First Time Investors

What is a median house price anyway?

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If you watch the financial news, you will often see reference to the median house price. But what is the median house price?

Statisticians refer to the median as a ‘measure of central tendency.’ Sounds serious, doesn’t it? But the median is actually a really simple concept.

The median house price is the middle price in a range of houses. So, if 5 houses were sold in a particular period, then the median price is the third highest price. This is also the third lowest price. Here is an example:

  • House 1$400,000
  • House 2$450,000
  • House 3$500,000
  • House 4$550,000
  • House 5$600,000

The third price in this range (counting from either end) is $500,000. And that is the point of a median price: it is the same regardless of which end you start counting from. It is the middle price. We should call it the “middlian”.

Once the list of prices gets larger enough, then 50% of prices will be equal to or higher than the median, and 50% will be equal to or lower than the median.

A lot of people confuse the median with the average. But they are not the same thing. Consider the following five house prices:

  • House 1$400,000
  • House 2$400,000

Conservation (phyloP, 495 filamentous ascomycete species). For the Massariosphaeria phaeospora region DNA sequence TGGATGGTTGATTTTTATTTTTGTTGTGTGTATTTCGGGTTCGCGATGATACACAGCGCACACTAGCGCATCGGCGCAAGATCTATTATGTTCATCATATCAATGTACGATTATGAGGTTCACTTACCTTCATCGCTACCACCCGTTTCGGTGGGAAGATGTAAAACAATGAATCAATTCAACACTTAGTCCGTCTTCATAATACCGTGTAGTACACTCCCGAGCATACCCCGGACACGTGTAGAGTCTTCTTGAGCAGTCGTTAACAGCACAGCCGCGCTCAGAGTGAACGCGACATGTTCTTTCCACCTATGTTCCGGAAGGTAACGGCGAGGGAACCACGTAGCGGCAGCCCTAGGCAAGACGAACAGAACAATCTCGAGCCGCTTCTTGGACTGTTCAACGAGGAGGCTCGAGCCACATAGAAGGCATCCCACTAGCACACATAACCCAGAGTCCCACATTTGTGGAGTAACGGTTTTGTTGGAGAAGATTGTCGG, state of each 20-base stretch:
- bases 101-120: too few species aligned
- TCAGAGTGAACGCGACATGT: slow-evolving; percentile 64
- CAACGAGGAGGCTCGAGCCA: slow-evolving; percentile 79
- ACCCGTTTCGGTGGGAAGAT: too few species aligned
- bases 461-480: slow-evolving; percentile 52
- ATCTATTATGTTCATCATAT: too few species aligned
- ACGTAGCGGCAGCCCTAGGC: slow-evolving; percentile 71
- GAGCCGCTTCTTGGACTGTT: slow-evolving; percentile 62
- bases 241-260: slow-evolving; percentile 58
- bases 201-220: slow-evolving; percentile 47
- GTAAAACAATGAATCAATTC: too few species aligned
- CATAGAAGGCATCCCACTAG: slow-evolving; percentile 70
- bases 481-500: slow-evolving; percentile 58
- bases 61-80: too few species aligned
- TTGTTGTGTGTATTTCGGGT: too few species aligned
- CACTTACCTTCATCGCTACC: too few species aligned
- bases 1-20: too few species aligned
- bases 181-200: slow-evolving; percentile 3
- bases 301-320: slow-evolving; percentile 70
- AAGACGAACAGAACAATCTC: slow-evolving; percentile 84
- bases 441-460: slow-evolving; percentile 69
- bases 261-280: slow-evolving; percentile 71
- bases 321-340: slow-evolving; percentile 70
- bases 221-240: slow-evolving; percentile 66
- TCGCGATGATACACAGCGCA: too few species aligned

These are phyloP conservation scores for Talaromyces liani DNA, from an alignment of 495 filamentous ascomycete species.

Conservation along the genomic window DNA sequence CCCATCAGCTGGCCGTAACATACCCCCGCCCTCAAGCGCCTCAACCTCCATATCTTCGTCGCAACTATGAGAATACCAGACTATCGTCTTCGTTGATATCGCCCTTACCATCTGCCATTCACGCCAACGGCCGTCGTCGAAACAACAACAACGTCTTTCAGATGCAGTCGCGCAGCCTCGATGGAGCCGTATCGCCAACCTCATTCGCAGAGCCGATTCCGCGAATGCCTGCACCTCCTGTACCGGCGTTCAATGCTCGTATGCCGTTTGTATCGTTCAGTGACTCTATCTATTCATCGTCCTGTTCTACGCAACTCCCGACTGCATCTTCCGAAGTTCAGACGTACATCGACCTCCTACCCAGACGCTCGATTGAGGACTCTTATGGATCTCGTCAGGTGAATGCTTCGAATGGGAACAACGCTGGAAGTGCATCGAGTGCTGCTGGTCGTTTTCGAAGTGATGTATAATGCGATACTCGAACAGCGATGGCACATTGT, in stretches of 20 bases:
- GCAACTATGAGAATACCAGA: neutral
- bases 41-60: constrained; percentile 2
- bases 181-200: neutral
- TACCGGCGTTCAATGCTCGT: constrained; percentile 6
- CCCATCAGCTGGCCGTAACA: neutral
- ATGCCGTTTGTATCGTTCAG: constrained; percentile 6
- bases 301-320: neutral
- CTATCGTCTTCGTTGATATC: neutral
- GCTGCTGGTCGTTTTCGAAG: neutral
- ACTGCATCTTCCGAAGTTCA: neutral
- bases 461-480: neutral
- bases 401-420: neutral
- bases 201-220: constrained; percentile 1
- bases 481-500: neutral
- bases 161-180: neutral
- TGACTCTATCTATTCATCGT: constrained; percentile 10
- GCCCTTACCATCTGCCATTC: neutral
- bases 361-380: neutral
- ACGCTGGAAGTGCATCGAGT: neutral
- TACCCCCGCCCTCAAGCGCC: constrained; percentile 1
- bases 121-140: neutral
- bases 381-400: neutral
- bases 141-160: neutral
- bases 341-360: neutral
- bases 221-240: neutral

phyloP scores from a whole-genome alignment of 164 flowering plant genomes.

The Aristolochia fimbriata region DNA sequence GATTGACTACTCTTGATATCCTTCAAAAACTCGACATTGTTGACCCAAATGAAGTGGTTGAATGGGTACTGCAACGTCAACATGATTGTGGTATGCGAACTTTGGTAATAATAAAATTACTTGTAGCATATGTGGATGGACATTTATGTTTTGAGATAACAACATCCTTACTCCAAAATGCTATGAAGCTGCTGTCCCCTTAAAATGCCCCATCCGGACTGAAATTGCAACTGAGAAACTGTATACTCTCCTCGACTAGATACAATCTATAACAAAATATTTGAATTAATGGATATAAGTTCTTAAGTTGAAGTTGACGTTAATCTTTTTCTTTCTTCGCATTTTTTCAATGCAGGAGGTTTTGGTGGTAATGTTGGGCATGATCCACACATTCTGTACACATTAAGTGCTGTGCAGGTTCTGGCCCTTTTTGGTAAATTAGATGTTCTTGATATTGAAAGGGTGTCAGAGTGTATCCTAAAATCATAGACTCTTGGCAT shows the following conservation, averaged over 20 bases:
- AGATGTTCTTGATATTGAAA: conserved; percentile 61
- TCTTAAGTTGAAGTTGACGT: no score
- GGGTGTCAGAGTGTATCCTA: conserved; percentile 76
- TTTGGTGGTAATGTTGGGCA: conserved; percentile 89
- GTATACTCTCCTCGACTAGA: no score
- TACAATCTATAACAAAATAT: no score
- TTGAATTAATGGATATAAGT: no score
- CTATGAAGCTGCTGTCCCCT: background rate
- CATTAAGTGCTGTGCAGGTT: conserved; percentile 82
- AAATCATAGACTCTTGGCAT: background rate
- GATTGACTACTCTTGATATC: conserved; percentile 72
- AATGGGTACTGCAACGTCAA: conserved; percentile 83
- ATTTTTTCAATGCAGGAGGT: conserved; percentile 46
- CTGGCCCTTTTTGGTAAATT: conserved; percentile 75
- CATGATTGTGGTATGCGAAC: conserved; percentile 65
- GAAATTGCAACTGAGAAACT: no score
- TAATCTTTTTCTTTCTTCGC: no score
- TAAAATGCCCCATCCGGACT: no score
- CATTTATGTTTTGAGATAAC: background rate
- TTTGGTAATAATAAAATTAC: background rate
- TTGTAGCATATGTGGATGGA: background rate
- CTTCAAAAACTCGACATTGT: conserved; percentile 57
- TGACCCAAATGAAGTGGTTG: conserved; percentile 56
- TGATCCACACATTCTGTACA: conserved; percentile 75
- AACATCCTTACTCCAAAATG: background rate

• House 3$400,000
  • House 4$400,000
  • House 5$900,000

In this group, the median price is $400,000 – it is the third price when counting from either end. But the average price is $500,000. This is because the total of the prices is $2,500,000, and there are five prices. $2,500,000 divided by five is $500,000.

This is called skewing the results. One unusual price tends to muck up the average. We see this in many di fferent ways. Let’s say we took Frank Lowy (the head of the West field group) and you and three friends. That is a group of five people. Lowy alone is worth $5billion. So, the average wealth in your group is going to be just a little over $1 billion.

Sounds great. But Frank is not known for sharing.

This skewing is the reason why house prices tend to use the median rather than the average price. One rogue price in either direction and the average becomes meaningless.

That’s not to say that the median price cannot be compromised as well. It can, because using the median only makes sense if there are a lot of houses being bought and sold. Let’s say you live in a suburb where only three houses were sold last month. Two of the houses were from the worst street in the suburb, and one of them was a pull-down job. The other was from the best street in the suburb. Here is how the prices looked:

  • House 1 (pull-down job)$450,000
  • House 2$500,000
  • House 3$800,000

The median price is $500,000. But if you own a home in a better part of the suburb, then this price does not tell you much about what your home is worth. And if you want to buy a home in the nicer part of the suburb, then looking at the median price will just get your hopes up!

So, whenever you hear that the median price has risen or fallen, think for a second what that might actually mean for you. It may not be as obvious as you think.